world isn’t what it used to be. The other day,
I heard on the radio that they have discovered a 10th
planet in our solar system. I don’t like it.
I don’t like it one bit.
All through elementary school, high school and I college I was secure in
the knowledge that there were nine planets in our celestial family — Mercury,
Venus, Earth, Mars, Jupiter, Saturn, Uranus, Neptune and Pluto.
Now they tell me that there are 10. It’s like an unknown, unwanted,
uninvited cousin showing up at my doorstep and declaring that from now on,
he is going to hang out with us. Who needs him? Or her. Or whatever sex a
The name of the celestial interloper is Sedna. What kind of name is that?
It certainly doesn’t belong in our family. We have planets with strong
names like Mars and Jupiter and Saturn.
Of course, there is Uranus. I’d rather not discuss that name. Couldn’t
they come up with something better than that? Evidently not, or they wouldn’t
have had to settle on Sedna for planet No. 10.
Now I have to change all my thinking and make room in my brain for Sedna.
Luckily, it is a small planet, because it is my small brain that I’ll
be working with. Don’t those scientists know that every time they change
the world, they change our lives?
If Michael Eisner, over at Disney, weren’t so busy trying to save his
job, I would have called on him to save our solar system. Pluto is an important
character in Disneyland and Disney World. Did you know he used to be a movie
star? How would Sedna fit in? We have Snow White, Porky Pig and Mickey Mouse.
Maybe Sedna would be a Mickey Mouse character. The way the scientists describe
it, it is a pretty Mickey Mouse planet, anyway.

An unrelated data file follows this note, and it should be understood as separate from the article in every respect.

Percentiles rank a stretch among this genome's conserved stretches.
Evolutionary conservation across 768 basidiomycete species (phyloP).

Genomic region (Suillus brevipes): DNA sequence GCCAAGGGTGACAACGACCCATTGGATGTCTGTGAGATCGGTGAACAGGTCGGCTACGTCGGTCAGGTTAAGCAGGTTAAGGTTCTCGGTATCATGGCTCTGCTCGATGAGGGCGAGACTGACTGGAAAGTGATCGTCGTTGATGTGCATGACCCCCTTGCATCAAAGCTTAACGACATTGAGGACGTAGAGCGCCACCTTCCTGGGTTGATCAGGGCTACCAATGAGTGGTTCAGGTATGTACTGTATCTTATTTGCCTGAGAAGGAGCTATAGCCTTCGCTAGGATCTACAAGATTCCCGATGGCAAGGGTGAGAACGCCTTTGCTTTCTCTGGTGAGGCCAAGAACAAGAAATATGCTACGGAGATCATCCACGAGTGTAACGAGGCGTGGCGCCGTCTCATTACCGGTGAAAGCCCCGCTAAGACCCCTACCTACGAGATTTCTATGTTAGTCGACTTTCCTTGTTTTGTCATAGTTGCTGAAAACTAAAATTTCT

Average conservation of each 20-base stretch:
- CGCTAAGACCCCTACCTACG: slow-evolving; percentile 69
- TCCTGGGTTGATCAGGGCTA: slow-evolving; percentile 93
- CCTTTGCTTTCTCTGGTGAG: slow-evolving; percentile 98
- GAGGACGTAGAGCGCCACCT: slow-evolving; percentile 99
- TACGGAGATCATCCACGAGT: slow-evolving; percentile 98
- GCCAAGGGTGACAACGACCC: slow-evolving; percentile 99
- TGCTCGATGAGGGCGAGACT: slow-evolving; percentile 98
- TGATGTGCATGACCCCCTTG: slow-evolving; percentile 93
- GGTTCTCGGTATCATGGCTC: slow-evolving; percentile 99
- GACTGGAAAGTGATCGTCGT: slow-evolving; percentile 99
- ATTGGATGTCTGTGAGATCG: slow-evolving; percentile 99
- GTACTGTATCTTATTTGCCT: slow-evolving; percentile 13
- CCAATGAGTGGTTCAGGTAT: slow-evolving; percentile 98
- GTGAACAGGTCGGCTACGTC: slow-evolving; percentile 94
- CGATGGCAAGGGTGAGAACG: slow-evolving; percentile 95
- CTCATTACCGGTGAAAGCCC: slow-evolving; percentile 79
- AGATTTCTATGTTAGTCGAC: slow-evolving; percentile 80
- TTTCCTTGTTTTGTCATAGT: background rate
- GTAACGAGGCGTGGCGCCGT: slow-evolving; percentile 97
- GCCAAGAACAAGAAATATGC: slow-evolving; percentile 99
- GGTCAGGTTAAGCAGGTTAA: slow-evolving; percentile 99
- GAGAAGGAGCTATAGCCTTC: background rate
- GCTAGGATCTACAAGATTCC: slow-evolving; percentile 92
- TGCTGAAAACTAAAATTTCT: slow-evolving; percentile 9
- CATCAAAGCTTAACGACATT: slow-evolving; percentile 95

Sedna is the coldest and most distant place known in the solar system. Let
astronomers know about it — I don’t care. If Johnny Carson were
still doing his show, at least he could still get a “How cold is it?” joke
out of it. Without Johnny, Sedna is a total waste.
Actually, Sedna is a nickname which the scientists who discovered the planet
came up with. Its real name is 2003 VB 12. Compared to that, even Uranus
sounds pretty good.
The question comes up whether Sedna is really a planet. The Internet says
that scientists don’t know what is and what is not a planet. There
are various definitions going around, and by some, Sedna is a planet and
by others it is not.
That makes me feel a little better, but by some of those definitions, Pluto
may not be a planet. Who are they kidding? Michael Eisner wouldn’t
put up with that. There are Disney theme parks in America, France and I think
Japan. Pluto is a big part of all of them. Time for action, Michael. Don’t
let them fool around with what is good and All-American. Even if it is in
France or Japan or China.
The fact that Sedna may not be a planet is good news. All my education will
not have gone to waste. Nine planets there were and nine planets there are.
Unless there are only eight.
At his point, I am going to stop giving Sedna’s characteristics. It’s
not my fault. I am getting the information from the Internet, and if I don’t
stop now I will wind up in deep water, which may be quite a feat since we
are finding out that Mars doesn’t even have deep water.
The next section on the Internet asks the question, “Is Sedna part
of the Kuiper belt?” How would I know? My first thought was to go to
some men’s store, buy a Kuiper belt and check it out. But then I read
on a little further and the Internet article tried to give me the answer.
I didn’t understand a word of it.
Lucky for me I understood that I didn’t understand what I was reading.
If I thought that I did understand it, I might have tried to explain it in
this column. I may be dumb, but I understand that I am dumb and I don’t
try to write about things that I don’t understand. Do you understand?
The bottom line is that nine planets are enough. Who said so? Me and Michael
Eisner. Only he doesn’t know he said it.
columnist Larry Miller is a former television writer who
has penned lines for Dick Van Dyke, Ed McMahon, Jack Paar
and many others, and for shows including "The Dating
Game," "Beat the Clock" and "Petticoat
Junction." In 1985, he began his weekly newspaper column
on the lighter side of getting older.